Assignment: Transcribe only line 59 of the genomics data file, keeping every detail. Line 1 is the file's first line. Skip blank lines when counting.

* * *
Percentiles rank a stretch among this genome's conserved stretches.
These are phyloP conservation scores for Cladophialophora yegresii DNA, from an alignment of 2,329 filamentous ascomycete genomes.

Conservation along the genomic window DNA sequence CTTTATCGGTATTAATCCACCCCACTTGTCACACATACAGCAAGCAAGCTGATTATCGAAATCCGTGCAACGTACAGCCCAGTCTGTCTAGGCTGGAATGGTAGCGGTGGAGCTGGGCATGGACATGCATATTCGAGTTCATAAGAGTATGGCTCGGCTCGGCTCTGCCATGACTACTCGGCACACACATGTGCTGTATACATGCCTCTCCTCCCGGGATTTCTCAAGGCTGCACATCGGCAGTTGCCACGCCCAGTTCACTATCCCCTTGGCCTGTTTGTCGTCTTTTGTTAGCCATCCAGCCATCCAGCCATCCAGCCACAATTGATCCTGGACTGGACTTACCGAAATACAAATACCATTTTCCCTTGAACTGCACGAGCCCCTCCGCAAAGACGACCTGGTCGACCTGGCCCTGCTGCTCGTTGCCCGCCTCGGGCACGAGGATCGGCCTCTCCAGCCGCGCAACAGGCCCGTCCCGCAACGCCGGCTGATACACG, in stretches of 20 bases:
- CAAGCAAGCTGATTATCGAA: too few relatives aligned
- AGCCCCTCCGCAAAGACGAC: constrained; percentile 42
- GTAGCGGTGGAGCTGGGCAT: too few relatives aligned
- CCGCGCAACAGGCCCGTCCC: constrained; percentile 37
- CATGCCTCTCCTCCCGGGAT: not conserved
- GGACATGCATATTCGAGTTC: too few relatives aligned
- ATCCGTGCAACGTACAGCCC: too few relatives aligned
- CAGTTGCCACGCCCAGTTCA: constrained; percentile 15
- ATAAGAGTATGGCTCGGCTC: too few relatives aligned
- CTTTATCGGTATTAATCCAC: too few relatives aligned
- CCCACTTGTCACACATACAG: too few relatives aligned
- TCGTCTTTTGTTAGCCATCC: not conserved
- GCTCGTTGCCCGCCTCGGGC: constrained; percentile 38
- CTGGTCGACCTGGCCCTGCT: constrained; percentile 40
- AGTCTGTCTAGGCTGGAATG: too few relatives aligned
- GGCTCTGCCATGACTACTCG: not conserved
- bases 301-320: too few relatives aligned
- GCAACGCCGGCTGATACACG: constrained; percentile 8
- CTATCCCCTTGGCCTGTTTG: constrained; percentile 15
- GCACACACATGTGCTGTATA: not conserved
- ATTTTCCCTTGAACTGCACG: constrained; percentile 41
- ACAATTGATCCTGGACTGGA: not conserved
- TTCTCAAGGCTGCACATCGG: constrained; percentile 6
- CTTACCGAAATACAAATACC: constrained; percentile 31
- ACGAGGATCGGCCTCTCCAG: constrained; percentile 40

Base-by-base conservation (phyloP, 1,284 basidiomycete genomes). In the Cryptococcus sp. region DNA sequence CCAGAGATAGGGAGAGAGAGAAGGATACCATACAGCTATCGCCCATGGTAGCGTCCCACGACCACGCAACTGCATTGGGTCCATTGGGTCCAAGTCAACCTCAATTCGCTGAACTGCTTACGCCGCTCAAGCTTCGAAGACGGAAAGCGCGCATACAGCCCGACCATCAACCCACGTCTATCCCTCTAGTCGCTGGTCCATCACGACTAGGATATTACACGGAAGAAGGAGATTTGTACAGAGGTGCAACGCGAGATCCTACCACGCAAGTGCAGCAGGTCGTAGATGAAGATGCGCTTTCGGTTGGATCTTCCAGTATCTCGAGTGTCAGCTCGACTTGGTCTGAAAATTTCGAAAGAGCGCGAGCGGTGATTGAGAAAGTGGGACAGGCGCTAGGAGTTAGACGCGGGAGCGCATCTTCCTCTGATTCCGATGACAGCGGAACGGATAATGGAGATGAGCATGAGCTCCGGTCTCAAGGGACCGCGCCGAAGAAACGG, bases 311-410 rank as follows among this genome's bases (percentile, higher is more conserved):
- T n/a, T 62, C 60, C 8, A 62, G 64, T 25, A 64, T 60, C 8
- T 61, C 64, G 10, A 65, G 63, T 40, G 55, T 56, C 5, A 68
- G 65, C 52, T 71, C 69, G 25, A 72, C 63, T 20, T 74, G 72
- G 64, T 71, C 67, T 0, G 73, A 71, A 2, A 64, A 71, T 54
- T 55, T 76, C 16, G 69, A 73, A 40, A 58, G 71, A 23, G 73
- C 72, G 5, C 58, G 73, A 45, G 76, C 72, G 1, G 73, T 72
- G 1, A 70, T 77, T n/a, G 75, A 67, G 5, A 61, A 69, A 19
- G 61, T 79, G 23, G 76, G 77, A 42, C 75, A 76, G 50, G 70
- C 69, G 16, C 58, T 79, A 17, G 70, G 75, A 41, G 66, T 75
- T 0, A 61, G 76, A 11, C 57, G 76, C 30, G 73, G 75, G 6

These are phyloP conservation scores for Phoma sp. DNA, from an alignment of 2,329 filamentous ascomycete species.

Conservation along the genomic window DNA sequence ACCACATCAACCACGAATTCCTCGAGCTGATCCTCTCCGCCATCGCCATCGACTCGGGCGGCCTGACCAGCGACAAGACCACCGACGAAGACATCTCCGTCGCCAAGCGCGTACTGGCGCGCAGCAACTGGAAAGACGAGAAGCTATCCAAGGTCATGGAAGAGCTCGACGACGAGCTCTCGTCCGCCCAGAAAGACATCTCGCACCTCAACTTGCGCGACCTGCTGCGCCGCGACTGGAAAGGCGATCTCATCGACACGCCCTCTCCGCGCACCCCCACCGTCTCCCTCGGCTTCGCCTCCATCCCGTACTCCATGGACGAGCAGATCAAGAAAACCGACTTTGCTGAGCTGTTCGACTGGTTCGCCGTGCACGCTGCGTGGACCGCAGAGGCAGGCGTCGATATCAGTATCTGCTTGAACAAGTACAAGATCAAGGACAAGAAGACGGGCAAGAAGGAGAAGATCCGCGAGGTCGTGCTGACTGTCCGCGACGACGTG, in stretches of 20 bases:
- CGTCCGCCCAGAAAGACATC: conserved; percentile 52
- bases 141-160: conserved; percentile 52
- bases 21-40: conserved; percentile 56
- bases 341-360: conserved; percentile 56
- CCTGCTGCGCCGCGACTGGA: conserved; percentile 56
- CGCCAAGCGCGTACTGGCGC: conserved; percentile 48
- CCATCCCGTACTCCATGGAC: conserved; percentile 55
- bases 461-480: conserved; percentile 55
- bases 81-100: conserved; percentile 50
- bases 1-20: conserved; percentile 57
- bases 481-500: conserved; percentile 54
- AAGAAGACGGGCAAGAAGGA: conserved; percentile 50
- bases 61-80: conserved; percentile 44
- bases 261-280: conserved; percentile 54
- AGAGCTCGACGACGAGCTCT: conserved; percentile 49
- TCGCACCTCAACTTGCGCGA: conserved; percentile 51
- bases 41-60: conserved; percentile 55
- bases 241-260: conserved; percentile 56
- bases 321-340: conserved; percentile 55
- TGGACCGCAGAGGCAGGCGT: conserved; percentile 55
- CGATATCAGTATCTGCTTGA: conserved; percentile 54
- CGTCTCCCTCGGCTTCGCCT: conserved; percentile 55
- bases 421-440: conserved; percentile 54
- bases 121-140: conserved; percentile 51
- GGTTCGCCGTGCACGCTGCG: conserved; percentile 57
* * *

- bases 241-260: conserved; percentile 56